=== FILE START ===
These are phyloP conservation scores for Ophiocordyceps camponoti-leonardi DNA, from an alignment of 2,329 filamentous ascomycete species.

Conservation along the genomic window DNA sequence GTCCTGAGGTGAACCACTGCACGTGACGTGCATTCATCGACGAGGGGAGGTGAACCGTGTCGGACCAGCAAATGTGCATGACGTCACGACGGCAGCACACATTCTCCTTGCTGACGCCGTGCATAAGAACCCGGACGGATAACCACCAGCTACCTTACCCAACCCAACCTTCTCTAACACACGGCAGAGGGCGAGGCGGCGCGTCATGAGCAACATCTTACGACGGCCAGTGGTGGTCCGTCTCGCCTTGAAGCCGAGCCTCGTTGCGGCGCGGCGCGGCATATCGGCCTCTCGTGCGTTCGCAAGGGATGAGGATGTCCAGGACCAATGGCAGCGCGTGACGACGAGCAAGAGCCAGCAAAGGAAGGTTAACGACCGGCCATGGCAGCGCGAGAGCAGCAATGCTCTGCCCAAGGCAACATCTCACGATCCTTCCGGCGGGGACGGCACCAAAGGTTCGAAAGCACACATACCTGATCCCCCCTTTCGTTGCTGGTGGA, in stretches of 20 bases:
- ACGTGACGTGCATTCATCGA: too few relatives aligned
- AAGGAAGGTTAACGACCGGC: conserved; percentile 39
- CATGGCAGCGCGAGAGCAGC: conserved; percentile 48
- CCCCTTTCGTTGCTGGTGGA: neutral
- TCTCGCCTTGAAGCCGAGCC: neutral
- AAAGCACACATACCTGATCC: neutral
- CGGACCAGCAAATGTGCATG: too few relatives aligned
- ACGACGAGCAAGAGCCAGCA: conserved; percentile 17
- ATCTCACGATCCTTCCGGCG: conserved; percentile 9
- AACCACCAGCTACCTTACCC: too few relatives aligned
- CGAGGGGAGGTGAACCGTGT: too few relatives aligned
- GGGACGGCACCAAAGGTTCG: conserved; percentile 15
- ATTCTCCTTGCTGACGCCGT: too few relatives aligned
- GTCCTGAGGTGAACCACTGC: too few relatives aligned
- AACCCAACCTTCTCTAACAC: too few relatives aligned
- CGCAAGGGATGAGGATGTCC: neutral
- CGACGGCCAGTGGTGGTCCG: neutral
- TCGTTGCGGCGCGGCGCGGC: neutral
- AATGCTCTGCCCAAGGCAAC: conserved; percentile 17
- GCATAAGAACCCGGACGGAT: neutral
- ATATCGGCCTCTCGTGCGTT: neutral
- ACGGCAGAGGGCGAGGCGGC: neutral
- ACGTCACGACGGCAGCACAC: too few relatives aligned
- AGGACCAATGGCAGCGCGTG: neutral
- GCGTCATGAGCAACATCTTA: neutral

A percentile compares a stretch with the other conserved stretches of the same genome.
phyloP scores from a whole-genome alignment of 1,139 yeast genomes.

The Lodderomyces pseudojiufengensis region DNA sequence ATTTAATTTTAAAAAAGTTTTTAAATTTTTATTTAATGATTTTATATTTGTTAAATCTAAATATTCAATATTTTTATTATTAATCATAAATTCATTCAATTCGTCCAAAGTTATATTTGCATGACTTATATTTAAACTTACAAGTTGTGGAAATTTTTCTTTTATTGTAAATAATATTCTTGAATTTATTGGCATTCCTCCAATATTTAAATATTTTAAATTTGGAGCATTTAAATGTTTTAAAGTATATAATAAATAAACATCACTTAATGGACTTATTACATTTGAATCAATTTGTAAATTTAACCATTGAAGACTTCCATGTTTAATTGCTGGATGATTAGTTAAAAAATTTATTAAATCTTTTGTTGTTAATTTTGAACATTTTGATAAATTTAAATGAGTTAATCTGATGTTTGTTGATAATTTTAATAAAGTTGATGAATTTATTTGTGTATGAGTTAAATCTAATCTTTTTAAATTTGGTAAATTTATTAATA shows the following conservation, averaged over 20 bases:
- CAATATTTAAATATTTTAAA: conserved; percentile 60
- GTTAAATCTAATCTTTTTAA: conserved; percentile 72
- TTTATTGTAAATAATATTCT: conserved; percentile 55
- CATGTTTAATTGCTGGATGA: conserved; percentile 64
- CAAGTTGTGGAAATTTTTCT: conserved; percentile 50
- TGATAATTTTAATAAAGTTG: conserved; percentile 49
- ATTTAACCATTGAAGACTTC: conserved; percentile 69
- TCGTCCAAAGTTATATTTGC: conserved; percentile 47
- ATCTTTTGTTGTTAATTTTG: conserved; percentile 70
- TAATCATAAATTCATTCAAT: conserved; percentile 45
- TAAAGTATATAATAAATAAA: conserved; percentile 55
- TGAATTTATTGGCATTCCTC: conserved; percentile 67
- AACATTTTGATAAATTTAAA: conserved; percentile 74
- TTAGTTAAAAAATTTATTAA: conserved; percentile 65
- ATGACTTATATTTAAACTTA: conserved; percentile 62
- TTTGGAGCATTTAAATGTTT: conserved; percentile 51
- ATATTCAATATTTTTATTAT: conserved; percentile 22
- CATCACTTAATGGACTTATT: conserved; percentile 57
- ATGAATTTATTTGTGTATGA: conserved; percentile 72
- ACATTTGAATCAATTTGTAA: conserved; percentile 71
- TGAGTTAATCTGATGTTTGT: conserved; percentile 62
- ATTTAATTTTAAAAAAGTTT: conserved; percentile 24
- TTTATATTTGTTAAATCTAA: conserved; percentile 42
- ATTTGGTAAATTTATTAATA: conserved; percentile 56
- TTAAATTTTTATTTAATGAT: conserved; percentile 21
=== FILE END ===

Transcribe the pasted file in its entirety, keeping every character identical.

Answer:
These are phyloP conservation scores for Ophiocordyceps camponoti-leonardi DNA, from an alignment of 2,329 filamentous ascomycete species.

Conservation along the genomic window DNA sequence GTCCTGAGGTGAACCACTGCACGTGACGTGCATTCATCGACGAGGGGAGGTGAACCGTGTCGGACCAGCAAATGTGCATGACGTCACGACGGCAGCACACATTCTCCTTGCTGACGCCGTGCATAAGAACCCGGACGGATAACCACCAGCTACCTTACCCAACCCAACCTTCTCTAACACACGGCAGAGGGCGAGGCGGCGCGTCATGAGCAACATCTTACGACGGCCAGTGGTGGTCCGTCTCGCCTTGAAGCCGAGCCTCGTTGCGGCGCGGCGCGGCATATCGGCCTCTCGTGCGTTCGCAAGGGATGAGGATGTCCAGGACCAATGGCAGCGCGTGACGACGAGCAAGAGCCAGCAAAGGAAGGTTAACGACCGGCCATGGCAGCGCGAGAGCAGCAATGCTCTGCCCAAGGCAACATCTCACGATCCTTCCGGCGGGGACGGCACCAAAGGTTCGAAAGCACACATACCTGATCCCCCCTTTCGTTGCTGGTGGA, in stretches of 20 bases:
- ACGTGACGTGCATTCATCGA: too few relatives aligned
- AAGGAAGGTTAACGACCGGC: conserved; percentile 39
- CATGGCAGCGCGAGAGCAGC: conserved; percentile 48
- CCCCTTTCGTTGCTGGTGGA: neutral
- TCTCGCCTTGAAGCCGAGCC: neutral
- AAAGCACACATACCTGATCC: neutral
- CGGACCAGCAAATGTGCATG: too few relatives aligned
- ACGACGAGCAAGAGCCAGCA: conserved; percentile 17
- ATCTCACGATCCTTCCGGCG: conserved; percentile 9
- AACCACCAGCTACCTTACCC: too few relatives aligned
- CGAGGGGAGGTGAACCGTGT: too few relatives aligned
- GGGACGGCACCAAAGGTTCG: conserved; percentile 15
- ATTCTCCTTGCTGACGCCGT: too few relatives aligned
- GTCCTGAGGTGAACCACTGC: too few relatives aligned
- AACCCAACCTTCTCTAACAC: too few relatives aligned
- CGCAAGGGATGAGGATGTCC: neutral
- CGACGGCCAGTGGTGGTCCG: neutral
- TCGTTGCGGCGCGGCGCGGC: neutral
- AATGCTCTGCCCAAGGCAAC: conserved; percentile 17
- GCATAAGAACCCGGACGGAT: neutral
- ATATCGGCCTCTCGTGCGTT: neutral
- ACGGCAGAGGGCGAGGCGGC: neutral
- ACGTCACGACGGCAGCACAC: too few relatives aligned
- AGGACCAATGGCAGCGCGTG: neutral
- GCGTCATGAGCAACATCTTA: neutral

A percentile compares a stretch with the other conserved stretches of the same genome.
phyloP scores from a whole-genome alignment of 1,139 yeast genomes.

The Lodderomyces pseudojiufengensis region DNA sequence ATTTAATTTTAAAAAAGTTTTTAAATTTTTATTTAATGATTTTATATTTGTTAAATCTAAATATTCAATATTTTTATTATTAATCATAAATTCATTCAATTCGTCCAAAGTTATATTTGCATGACTTATATTTAAACTTACAAGTTGTGGAAATTTTTCTTTTATTGTAAATAATATTCTTGAATTTATTGGCATTCCTCCAATATTTAAATATTTTAAATTTGGAGCATTTAAATGTTTTAAAGTATATAATAAATAAACATCACTTAATGGACTTATTACATTTGAATCAATTTGTAAATTTAACCATTGAAGACTTCCATGTTTAATTGCTGGATGATTAGTTAAAAAATTTATTAAATCTTTTGTTGTTAATTTTGAACATTTTGATAAATTTAAATGAGTTAATCTGATGTTTGTTGATAATTTTAATAAAGTTGATGAATTTATTTGTGTATGAGTTAAATCTAATCTTTTTAAATTTGGTAAATTTATTAATA shows the following conservation, averaged over 20 bases:
- CAATATTTAAATATTTTAAA: conserved; percentile 60
- GTTAAATCTAATCTTTTTAA: conserved; percentile 72
- TTTATTGTAAATAATATTCT: conserved; percentile 55
- CATGTTTAATTGCTGGATGA: conserved; percentile 64
- CAAGTTGTGGAAATTTTTCT: conserved; percentile 50
- TGATAATTTTAATAAAGTTG: conserved; percentile 49
- ATTTAACCATTGAAGACTTC: conserved; percentile 69
- TCGTCCAAAGTTATATTTGC: conserved; percentile 47
- ATCTTTTGTTGTTAATTTTG: conserved; percentile 70
- TAATCATAAATTCATTCAAT: conserved; percentile 45
- TAAAGTATATAATAAATAAA: conserved; percentile 55
- TGAATTTATTGGCATTCCTC: conserved; percentile 67
- AACATTTTGATAAATTTAAA: conserved; percentile 74
- TTAGTTAAAAAATTTATTAA: conserved; percentile 65
- ATGACTTATATTTAAACTTA: conserved; percentile 62
- TTTGGAGCATTTAAATGTTT: conserved; percentile 51
- ATATTCAATATTTTTATTAT: conserved; percentile 22
- CATCACTTAATGGACTTATT: conserved; percentile 57
- ATGAATTTATTTGTGTATGA: conserved; percentile 72
- ACATTTGAATCAATTTGTAA: conserved; percentile 71
- TGAGTTAATCTGATGTTTGT: conserved; percentile 62
- ATTTAATTTTAAAAAAGTTT: conserved; percentile 24
- TTTATATTTGTTAAATCTAA: conserved; percentile 42
- ATTTGGTAAATTTATTAATA: conserved; percentile 56
- TTAAATTTTTATTTAATGAT: conserved; percentile 21